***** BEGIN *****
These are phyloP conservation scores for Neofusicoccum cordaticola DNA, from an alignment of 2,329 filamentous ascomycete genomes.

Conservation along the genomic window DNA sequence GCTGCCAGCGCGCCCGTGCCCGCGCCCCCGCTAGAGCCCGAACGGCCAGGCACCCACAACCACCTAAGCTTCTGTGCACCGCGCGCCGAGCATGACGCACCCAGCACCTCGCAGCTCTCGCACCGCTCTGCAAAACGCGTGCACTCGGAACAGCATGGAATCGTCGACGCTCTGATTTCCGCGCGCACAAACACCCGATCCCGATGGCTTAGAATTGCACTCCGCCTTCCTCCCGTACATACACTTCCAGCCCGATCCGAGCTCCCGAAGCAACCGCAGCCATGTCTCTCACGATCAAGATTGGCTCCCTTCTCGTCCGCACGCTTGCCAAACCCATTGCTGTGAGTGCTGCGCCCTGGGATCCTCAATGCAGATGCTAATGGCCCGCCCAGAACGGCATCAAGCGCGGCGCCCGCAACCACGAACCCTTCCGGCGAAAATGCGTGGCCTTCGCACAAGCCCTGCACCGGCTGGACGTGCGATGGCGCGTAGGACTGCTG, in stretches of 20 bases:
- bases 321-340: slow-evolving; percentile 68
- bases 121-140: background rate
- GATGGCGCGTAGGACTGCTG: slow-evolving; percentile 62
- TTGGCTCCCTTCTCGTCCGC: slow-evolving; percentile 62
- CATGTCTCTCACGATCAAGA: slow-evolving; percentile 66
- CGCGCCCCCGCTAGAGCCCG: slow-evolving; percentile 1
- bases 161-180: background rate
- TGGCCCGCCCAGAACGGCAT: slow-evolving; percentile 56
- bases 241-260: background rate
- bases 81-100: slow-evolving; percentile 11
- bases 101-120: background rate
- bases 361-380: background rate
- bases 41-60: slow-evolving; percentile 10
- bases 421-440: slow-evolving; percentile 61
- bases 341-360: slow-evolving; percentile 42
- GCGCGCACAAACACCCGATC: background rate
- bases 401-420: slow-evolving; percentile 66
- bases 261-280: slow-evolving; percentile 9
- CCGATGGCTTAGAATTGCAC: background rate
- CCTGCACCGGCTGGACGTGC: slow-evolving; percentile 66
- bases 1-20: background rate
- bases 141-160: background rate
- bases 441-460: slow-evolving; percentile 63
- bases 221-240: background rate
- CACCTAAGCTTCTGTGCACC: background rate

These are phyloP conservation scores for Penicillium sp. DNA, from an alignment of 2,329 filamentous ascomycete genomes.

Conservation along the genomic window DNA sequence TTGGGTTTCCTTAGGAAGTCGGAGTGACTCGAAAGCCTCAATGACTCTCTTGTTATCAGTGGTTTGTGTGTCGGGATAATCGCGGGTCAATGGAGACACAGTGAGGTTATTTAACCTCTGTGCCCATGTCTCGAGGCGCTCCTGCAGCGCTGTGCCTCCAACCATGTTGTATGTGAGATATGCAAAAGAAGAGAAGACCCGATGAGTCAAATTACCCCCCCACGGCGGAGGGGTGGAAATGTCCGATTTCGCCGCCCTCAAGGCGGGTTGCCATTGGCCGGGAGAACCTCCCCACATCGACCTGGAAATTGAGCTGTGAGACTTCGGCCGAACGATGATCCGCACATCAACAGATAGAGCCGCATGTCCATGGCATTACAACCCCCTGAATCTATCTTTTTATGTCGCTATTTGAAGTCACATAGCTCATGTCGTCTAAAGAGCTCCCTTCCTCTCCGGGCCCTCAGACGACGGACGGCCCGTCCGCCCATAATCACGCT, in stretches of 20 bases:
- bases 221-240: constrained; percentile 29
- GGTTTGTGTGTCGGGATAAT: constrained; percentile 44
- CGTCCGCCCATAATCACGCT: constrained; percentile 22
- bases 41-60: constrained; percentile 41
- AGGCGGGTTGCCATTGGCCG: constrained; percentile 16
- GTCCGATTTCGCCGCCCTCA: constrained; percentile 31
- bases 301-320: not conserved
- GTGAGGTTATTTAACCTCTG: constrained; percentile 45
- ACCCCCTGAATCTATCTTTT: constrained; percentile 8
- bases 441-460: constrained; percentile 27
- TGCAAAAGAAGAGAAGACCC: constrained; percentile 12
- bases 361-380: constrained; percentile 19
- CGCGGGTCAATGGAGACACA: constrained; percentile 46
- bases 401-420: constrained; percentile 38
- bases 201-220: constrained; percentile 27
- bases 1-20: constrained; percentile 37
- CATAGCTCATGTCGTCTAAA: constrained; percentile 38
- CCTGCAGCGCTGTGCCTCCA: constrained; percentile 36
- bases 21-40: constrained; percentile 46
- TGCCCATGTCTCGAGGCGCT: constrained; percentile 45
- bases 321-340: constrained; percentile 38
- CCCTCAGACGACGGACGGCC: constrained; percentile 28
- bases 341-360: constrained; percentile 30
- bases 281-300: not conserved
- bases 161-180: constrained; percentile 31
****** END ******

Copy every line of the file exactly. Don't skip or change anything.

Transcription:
These are phyloP conservation scores for Neofusicoccum cordaticola DNA, from an alignment of 2,329 filamentous ascomycete genomes.

Conservation along the genomic window DNA sequence GCTGCCAGCGCGCCCGTGCCCGCGCCCCCGCTAGAGCCCGAACGGCCAGGCACCCACAACCACCTAAGCTTCTGTGCACCGCGCGCCGAGCATGACGCACCCAGCACCTCGCAGCTCTCGCACCGCTCTGCAAAACGCGTGCACTCGGAACAGCATGGAATCGTCGACGCTCTGATTTCCGCGCGCACAAACACCCGATCCCGATGGCTTAGAATTGCACTCCGCCTTCCTCCCGTACATACACTTCCAGCCCGATCCGAGCTCCCGAAGCAACCGCAGCCATGTCTCTCACGATCAAGATTGGCTCCCTTCTCGTCCGCACGCTTGCCAAACCCATTGCTGTGAGTGCTGCGCCCTGGGATCCTCAATGCAGATGCTAATGGCCCGCCCAGAACGGCATCAAGCGCGGCGCCCGCAACCACGAACCCTTCCGGCGAAAATGCGTGGCCTTCGCACAAGCCCTGCACCGGCTGGACGTGCGATGGCGCGTAGGACTGCTG, in stretches of 20 bases:
- bases 321-340: slow-evolving; percentile 68
- bases 121-140: background rate
- GATGGCGCGTAGGACTGCTG: slow-evolving; percentile 62
- TTGGCTCCCTTCTCGTCCGC: slow-evolving; percentile 62
- CATGTCTCTCACGATCAAGA: slow-evolving; percentile 66
- CGCGCCCCCGCTAGAGCCCG: slow-evolving; percentile 1
- bases 161-180: background rate
- TGGCCCGCCCAGAACGGCAT: slow-evolving; percentile 56
- bases 241-260: background rate
- bases 81-100: slow-evolving; percentile 11
- bases 101-120: background rate
- bases 361-380: background rate
- bases 41-60: slow-evolving; percentile 10
- bases 421-440: slow-evolving; percentile 61
- bases 341-360: slow-evolving; percentile 42
- GCGCGCACAAACACCCGATC: background rate
- bases 401-420: slow-evolving; percentile 66
- bases 261-280: slow-evolving; percentile 9
- CCGATGGCTTAGAATTGCAC: background rate
- CCTGCACCGGCTGGACGTGC: slow-evolving; percentile 66
- bases 1-20: background rate
- bases 141-160: background rate
- bases 441-460: slow-evolving; percentile 63
- bases 221-240: background rate
- CACCTAAGCTTCTGTGCACC: background rate

These are phyloP conservation scores for Penicillium sp. DNA, from an alignment of 2,329 filamentous ascomycete genomes.

Conservation along the genomic window DNA sequence TTGGGTTTCCTTAGGAAGTCGGAGTGACTCGAAAGCCTCAATGACTCTCTTGTTATCAGTGGTTTGTGTGTCGGGATAATCGCGGGTCAATGGAGACACAGTGAGGTTATTTAACCTCTGTGCCCATGTCTCGAGGCGCTCCTGCAGCGCTGTGCCTCCAACCATGTTGTATGTGAGATATGCAAAAGAAGAGAAGACCCGATGAGTCAAATTACCCCCCCACGGCGGAGGGGTGGAAATGTCCGATTTCGCCGCCCTCAAGGCGGGTTGCCATTGGCCGGGAGAACCTCCCCACATCGACCTGGAAATTGAGCTGTGAGACTTCGGCCGAACGATGATCCGCACATCAACAGATAGAGCCGCATGTCCATGGCATTACAACCCCCTGAATCTATCTTTTTATGTCGCTATTTGAAGTCACATAGCTCATGTCGTCTAAAGAGCTCCCTTCCTCTCCGGGCCCTCAGACGACGGACGGCCCGTCCGCCCATAATCACGCT, in stretches of 20 bases:
- bases 221-240: constrained; percentile 29
- GGTTTGTGTGTCGGGATAAT: constrained; percentile 44
- CGTCCGCCCATAATCACGCT: constrained; percentile 22
- bases 41-60: constrained; percentile 41
- AGGCGGGTTGCCATTGGCCG: constrained; percentile 16
- GTCCGATTTCGCCGCCCTCA: constrained; percentile 31
- bases 301-320: not conserved
- GTGAGGTTATTTAACCTCTG: constrained; percentile 45
- ACCCCCTGAATCTATCTTTT: constrained; percentile 8
- bases 441-460: constrained; percentile 27
- TGCAAAAGAAGAGAAGACCC: constrained; percentile 12
- bases 361-380: constrained; percentile 19
- CGCGGGTCAATGGAGACACA: constrained; percentile 46
- bases 401-420: constrained; percentile 38
- bases 201-220: constrained; percentile 27
- bases 1-20: constrained; percentile 37
- CATAGCTCATGTCGTCTAAA: constrained; percentile 38
- CCTGCAGCGCTGTGCCTCCA: constrained; percentile 36
- bases 21-40: constrained; percentile 46
- TGCCCATGTCTCGAGGCGCT: constrained; percentile 45
- bases 321-340: constrained; percentile 38
- CCCTCAGACGACGGACGGCC: constrained; percentile 28
- bases 341-360: constrained; percentile 30
- bases 281-300: not conserved
- bases 161-180: constrained; percentile 31